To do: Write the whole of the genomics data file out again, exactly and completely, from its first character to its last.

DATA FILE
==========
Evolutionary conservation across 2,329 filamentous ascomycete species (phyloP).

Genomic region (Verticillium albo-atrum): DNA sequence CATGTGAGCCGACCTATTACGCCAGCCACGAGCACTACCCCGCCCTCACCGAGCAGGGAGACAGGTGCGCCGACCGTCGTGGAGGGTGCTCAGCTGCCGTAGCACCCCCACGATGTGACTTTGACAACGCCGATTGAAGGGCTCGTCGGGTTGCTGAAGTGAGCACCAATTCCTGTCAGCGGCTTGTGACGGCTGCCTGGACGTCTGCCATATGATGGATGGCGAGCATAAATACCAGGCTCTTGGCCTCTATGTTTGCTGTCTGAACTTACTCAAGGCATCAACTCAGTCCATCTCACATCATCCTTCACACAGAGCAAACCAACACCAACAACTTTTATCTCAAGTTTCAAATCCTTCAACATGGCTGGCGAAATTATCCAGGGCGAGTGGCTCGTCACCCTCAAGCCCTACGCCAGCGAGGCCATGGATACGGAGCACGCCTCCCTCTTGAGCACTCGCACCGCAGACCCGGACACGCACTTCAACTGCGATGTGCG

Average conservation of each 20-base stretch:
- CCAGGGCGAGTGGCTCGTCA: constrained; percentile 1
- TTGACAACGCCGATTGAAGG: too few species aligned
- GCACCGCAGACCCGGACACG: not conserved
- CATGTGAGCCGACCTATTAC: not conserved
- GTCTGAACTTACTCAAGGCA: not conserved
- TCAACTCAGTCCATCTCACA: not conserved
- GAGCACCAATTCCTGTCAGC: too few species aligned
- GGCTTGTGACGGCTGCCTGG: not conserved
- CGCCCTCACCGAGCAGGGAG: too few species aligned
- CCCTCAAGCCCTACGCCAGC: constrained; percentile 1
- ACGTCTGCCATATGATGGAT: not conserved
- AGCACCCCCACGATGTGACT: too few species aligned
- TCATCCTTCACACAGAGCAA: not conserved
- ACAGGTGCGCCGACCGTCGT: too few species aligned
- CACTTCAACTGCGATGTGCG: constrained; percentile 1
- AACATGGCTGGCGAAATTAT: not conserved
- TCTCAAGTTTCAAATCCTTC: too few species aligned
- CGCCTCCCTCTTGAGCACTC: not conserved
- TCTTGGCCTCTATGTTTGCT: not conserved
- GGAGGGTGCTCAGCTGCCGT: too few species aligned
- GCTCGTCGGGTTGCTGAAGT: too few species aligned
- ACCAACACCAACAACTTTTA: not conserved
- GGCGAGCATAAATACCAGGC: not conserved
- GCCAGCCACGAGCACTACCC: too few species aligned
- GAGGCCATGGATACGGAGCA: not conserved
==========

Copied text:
Evolutionary conservation across 2,329 filamentous ascomycete species (phyloP).

Genomic region (Verticillium albo-atrum): DNA sequence CATGTGAGCCGACCTATTACGCCAGCCACGAGCACTACCCCGCCCTCACCGAGCAGGGAGACAGGTGCGCCGACCGTCGTGGAGGGTGCTCAGCTGCCGTAGCACCCCCACGATGTGACTTTGACAACGCCGATTGAAGGGCTCGTCGGGTTGCTGAAGTGAGCACCAATTCCTGTCAGCGGCTTGTGACGGCTGCCTGGACGTCTGCCATATGATGGATGGCGAGCATAAATACCAGGCTCTTGGCCTCTATGTTTGCTGTCTGAACTTACTCAAGGCATCAACTCAGTCCATCTCACATCATCCTTCACACAGAGCAAACCAACACCAACAACTTTTATCTCAAGTTTCAAATCCTTCAACATGGCTGGCGAAATTATCCAGGGCGAGTGGCTCGTCACCCTCAAGCCCTACGCCAGCGAGGCCATGGATACGGAGCACGCCTCCCTCTTGAGCACTCGCACCGCAGACCCGGACACGCACTTCAACTGCGATGTGCG

Average conservation of each 20-base stretch:
- CCAGGGCGAGTGGCTCGTCA: constrained; percentile 1
- TTGACAACGCCGATTGAAGG: too few species aligned
- GCACCGCAGACCCGGACACG: not conserved
- CATGTGAGCCGACCTATTAC: not conserved
- GTCTGAACTTACTCAAGGCA: not conserved
- TCAACTCAGTCCATCTCACA: not conserved
- GAGCACCAATTCCTGTCAGC: too few species aligned
- GGCTTGTGACGGCTGCCTGG: not conserved
- CGCCCTCACCGAGCAGGGAG: too few species aligned
- CCCTCAAGCCCTACGCCAGC: constrained; percentile 1
- ACGTCTGCCATATGATGGAT: not conserved
- AGCACCCCCACGATGTGACT: too few species aligned
- TCATCCTTCACACAGAGCAA: not conserved
- ACAGGTGCGCCGACCGTCGT: too few species aligned
- CACTTCAACTGCGATGTGCG: constrained; percentile 1
- AACATGGCTGGCGAAATTAT: not conserved
- TCTCAAGTTTCAAATCCTTC: too few species aligned
- CGCCTCCCTCTTGAGCACTC: not conserved
- TCTTGGCCTCTATGTTTGCT: not conserved
- GGAGGGTGCTCAGCTGCCGT: too few species aligned
- GCTCGTCGGGTTGCTGAAGT: too few species aligned
- ACCAACACCAACAACTTTTA: not conserved
- GGCGAGCATAAATACCAGGC: not conserved
- GCCAGCCACGAGCACTACCC: too few species aligned
- GAGGCCATGGATACGGAGCA: not conserved